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Office of Institutional Effectiveness

SOAPs (Student Outcomes Assessment Plan)

Mission Statement, Goals, and Objectives

The mission, goals, and objectives for a program form the framework for an assessment plan. 

Mission Statement

The mission statement gives a general direction for teaching and learning.  The mission statement for a program should be in keeping with the mission of the university while addressing the needs of the program.  Each of the mission statements should address the long term needs of the program.  However, measurement of the success of these may only be measured indirectly.  Providing leadership for diverse communities, part of the mission of the Kremen School of Education and Human Development, is difficult to quantify in a meaningful manner.


Goals are general statements supporting the mission but are specific to a discipline.  These statements give specificity to a program and serve as a guide to long-term directions for student learning.  The major distinction between goals and objectives is the non-behavioral nature of goals.  Goals may contain student learning outcomes such as appreciate, understand, and value.  These are all worthy aspirations but can not be measured directly.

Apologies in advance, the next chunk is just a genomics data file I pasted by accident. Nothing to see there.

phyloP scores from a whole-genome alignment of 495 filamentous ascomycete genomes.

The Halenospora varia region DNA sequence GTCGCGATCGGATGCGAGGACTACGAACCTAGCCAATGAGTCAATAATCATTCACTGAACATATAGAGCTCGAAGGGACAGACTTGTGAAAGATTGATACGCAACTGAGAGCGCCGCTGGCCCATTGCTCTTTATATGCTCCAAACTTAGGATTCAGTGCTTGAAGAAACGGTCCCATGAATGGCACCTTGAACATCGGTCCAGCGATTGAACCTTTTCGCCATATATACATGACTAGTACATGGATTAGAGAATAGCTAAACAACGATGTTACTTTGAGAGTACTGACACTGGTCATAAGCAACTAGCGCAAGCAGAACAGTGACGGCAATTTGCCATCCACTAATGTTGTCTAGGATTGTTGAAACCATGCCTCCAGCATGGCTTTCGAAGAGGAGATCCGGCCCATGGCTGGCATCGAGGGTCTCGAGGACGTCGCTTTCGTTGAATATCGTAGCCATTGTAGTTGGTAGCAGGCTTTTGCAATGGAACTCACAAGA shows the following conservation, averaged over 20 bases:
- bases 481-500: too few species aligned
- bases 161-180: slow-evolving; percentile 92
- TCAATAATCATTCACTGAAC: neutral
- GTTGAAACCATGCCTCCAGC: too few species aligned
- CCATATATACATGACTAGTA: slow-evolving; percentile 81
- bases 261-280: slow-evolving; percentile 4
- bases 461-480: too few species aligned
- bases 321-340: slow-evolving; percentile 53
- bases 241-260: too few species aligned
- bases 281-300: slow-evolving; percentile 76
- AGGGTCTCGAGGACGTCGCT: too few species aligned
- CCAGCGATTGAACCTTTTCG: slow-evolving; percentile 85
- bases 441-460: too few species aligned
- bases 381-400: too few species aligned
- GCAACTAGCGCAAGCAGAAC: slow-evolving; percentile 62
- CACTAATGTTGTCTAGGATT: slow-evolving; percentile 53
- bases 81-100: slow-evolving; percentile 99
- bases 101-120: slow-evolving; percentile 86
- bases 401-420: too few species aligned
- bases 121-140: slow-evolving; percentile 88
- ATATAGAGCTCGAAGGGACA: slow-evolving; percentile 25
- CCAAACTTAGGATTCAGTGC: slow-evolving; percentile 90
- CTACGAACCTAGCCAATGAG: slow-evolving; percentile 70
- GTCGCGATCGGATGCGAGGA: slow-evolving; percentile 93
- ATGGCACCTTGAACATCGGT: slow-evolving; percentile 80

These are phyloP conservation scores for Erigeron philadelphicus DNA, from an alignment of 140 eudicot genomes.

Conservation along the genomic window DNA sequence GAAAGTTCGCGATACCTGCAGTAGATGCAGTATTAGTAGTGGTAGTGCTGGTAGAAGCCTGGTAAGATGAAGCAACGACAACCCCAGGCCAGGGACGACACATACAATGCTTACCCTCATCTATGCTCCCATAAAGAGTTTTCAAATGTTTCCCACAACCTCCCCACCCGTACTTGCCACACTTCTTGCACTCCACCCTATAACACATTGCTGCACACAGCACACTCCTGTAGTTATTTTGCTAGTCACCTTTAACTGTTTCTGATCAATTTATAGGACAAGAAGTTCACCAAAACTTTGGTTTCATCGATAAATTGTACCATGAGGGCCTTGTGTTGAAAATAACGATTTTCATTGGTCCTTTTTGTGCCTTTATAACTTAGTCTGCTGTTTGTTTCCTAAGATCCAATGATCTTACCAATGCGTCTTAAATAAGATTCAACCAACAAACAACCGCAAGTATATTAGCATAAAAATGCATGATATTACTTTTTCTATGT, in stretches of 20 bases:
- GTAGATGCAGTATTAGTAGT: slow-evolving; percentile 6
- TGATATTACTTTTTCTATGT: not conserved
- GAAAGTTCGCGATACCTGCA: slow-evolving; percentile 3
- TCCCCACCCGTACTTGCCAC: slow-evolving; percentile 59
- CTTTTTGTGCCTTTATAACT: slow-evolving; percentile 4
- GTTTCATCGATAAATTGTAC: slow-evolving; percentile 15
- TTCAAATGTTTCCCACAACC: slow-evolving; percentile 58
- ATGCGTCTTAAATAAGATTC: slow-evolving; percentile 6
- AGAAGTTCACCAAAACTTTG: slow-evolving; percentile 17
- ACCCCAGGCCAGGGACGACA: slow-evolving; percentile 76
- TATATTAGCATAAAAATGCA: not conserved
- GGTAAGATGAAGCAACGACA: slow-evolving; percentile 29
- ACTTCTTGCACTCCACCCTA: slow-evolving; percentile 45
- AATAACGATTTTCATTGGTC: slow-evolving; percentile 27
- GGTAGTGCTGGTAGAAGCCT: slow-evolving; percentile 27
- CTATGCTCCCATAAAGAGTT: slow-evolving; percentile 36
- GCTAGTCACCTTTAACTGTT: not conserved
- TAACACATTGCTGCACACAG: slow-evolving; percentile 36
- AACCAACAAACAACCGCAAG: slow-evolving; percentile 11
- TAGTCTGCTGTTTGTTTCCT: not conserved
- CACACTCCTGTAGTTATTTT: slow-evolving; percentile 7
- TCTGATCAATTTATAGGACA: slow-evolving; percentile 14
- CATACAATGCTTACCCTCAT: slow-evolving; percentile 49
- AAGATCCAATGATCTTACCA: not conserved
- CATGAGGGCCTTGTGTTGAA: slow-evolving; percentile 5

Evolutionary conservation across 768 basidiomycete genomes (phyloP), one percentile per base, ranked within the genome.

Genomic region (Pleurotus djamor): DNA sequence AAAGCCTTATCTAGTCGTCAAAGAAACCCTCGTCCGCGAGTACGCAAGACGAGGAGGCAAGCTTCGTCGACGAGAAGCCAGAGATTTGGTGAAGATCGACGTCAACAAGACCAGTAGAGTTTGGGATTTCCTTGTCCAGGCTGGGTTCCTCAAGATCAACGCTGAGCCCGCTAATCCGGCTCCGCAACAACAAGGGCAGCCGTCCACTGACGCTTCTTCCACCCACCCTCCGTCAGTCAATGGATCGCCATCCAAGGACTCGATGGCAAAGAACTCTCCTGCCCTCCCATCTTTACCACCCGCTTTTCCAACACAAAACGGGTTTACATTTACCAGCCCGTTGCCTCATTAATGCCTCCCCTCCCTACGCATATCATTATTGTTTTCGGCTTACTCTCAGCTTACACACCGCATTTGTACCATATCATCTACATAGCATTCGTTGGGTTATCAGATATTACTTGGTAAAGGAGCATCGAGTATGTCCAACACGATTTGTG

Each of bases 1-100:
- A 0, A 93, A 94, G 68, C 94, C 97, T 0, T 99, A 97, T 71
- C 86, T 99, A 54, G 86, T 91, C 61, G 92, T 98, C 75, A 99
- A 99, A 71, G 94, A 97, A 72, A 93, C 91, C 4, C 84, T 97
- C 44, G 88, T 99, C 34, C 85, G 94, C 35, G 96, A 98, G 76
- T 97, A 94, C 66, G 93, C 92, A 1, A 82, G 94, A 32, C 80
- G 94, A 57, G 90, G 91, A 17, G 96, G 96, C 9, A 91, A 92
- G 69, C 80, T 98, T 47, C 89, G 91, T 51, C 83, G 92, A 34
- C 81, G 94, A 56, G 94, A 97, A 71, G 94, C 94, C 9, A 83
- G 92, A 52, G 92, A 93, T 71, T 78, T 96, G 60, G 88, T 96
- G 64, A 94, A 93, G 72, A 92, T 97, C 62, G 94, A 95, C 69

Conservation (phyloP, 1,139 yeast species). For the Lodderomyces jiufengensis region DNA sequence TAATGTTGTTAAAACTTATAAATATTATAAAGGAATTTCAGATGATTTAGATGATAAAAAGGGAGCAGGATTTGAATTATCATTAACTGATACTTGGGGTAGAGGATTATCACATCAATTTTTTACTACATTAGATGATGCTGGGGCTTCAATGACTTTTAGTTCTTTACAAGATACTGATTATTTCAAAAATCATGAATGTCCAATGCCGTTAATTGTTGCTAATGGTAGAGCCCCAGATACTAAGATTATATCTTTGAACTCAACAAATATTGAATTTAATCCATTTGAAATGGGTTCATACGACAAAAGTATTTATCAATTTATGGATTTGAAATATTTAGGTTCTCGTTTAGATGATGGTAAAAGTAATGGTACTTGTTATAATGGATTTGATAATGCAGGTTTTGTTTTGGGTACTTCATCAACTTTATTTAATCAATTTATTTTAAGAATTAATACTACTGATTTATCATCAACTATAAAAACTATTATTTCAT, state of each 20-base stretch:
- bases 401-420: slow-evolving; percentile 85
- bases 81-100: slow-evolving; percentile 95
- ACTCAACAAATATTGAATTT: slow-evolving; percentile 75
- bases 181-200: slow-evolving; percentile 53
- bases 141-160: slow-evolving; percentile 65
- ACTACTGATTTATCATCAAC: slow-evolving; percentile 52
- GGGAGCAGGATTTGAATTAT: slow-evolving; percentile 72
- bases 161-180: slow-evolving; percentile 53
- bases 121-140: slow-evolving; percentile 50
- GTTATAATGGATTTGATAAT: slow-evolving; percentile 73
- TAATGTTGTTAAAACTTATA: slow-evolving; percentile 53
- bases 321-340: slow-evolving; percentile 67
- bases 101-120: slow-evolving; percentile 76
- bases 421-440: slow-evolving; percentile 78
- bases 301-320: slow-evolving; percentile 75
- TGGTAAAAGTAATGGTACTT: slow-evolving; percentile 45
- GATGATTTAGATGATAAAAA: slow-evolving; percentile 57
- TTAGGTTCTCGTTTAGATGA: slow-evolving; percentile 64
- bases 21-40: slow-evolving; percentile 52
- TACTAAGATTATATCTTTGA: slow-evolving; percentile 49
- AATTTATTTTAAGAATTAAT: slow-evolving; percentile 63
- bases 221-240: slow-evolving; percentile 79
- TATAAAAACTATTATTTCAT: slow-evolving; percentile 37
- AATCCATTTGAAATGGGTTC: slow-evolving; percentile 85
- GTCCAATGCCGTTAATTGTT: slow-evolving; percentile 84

SLO's (Student Learning Outcomes)

Unlike the mission and goals statements which are not measurable, objectives are specific short term outcomes that can be verified through direct and indirect measures.  These student learning outcomes are specific to the program. Most objectives or student learning outcomes span several learning experiences but may be unique to a particular course within the program.  Program objectives need to be stated in verifiable terms using action verbs such as compare, support, list, evaluate, and apply.  The most enduring classification of learning outcomes is Benjamin Bloom's, et. al., Taxonomy of Educational Objectives: Cognitive Domain.  In addition, David Krathwohl, et. al. developed a taxonomy of objectives in the affective domain.  The taxonomy of objectives in the psychomotor domain by Anita Harrow gives insight into the evaluation of skilled movements.


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